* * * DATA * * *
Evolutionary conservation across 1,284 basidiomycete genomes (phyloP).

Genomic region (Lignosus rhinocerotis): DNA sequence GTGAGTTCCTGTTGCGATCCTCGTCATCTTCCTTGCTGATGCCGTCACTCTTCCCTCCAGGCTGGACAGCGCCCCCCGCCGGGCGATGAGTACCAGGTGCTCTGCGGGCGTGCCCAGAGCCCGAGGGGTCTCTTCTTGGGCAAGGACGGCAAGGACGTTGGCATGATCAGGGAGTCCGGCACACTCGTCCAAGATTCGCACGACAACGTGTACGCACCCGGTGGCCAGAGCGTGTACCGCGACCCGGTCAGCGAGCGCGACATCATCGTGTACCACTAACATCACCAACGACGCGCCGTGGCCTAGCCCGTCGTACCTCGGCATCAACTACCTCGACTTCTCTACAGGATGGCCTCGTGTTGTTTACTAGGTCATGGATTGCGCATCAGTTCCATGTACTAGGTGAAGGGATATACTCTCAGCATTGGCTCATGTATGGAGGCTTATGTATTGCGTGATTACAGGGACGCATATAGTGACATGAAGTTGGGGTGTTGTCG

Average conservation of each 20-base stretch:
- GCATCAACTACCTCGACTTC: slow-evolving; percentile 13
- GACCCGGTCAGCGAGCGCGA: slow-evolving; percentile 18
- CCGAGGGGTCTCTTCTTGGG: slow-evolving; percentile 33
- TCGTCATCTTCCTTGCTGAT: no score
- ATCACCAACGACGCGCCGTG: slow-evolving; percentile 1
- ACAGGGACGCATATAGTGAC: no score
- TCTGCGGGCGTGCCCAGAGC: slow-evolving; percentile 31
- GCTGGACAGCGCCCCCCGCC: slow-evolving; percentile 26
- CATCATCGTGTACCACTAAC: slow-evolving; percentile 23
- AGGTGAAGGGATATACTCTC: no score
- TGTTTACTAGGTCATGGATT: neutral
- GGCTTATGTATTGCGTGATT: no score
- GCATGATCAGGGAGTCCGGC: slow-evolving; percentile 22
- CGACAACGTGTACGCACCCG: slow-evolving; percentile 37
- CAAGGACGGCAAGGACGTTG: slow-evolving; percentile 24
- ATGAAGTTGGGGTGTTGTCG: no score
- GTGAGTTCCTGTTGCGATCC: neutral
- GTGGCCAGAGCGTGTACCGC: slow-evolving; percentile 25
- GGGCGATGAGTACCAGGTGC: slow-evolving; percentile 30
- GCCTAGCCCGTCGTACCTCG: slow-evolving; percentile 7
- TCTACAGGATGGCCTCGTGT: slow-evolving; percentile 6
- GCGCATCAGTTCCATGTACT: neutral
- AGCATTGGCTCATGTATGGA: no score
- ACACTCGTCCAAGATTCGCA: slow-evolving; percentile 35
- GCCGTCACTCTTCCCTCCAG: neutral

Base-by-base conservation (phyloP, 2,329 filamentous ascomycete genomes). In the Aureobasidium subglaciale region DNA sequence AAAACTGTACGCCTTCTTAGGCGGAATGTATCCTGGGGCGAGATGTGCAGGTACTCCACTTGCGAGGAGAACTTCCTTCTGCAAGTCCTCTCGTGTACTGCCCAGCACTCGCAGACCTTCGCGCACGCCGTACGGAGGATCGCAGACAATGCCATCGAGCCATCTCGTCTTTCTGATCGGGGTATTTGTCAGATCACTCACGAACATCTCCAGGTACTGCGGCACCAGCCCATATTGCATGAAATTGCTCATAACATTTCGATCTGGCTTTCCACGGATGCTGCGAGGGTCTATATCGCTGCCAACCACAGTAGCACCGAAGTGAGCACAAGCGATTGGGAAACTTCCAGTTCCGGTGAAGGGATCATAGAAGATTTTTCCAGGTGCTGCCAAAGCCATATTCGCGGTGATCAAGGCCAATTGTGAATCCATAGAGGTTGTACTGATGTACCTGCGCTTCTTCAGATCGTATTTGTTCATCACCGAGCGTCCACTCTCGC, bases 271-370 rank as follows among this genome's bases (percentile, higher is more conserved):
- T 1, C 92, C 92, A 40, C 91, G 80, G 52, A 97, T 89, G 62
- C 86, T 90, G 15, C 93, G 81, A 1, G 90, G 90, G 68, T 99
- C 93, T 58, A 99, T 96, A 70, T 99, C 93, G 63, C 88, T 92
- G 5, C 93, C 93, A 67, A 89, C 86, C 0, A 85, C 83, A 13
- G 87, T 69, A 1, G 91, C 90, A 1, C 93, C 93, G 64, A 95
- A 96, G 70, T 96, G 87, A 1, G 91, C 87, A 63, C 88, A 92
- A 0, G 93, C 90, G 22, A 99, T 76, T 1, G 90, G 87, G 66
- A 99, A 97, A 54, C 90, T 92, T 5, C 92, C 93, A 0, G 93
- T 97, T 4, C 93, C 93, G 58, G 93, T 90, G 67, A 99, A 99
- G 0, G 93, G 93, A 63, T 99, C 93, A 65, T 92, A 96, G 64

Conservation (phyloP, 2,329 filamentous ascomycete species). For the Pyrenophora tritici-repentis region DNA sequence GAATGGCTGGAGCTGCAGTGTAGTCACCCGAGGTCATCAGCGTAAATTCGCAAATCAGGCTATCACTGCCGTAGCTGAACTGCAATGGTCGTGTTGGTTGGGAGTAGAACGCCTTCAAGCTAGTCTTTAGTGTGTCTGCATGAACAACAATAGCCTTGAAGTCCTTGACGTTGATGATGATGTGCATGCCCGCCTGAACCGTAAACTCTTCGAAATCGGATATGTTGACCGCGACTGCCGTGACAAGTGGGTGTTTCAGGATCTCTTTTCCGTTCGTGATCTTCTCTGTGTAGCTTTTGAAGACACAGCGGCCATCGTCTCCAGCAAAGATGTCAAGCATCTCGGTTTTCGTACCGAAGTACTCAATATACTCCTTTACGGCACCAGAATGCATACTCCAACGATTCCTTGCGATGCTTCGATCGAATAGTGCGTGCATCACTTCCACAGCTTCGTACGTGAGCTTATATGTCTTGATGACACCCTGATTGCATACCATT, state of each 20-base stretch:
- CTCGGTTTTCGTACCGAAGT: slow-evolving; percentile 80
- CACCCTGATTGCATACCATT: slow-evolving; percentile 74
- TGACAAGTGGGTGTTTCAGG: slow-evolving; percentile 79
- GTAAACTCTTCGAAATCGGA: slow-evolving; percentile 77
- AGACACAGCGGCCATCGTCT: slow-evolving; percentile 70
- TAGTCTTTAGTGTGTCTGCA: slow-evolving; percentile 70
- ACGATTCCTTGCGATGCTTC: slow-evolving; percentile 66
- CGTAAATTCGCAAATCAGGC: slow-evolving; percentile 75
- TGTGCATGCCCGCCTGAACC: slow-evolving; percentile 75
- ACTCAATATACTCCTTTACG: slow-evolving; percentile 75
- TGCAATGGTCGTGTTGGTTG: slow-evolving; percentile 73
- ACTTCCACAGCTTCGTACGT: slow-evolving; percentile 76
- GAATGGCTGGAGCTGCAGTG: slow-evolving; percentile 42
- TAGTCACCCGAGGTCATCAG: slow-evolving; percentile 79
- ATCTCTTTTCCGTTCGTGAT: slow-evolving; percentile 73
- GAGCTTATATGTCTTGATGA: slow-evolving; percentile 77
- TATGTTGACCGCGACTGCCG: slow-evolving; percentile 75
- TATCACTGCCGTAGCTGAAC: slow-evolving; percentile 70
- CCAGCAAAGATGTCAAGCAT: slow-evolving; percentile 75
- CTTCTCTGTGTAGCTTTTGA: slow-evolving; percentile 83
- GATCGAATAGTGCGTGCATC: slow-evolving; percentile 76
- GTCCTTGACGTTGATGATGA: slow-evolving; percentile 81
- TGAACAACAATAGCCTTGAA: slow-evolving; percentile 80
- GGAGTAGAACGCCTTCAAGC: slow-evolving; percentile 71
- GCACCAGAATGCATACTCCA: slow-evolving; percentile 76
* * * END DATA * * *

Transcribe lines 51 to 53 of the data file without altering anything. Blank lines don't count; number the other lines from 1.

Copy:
- TGCAATGGTCGTGTTGGTTG: slow-evolving; percentile 73
- ACTTCCACAGCTTCGTACGT: slow-evolving; percentile 76
- GAATGGCTGGAGCTGCAGTG: slow-evolving; percentile 42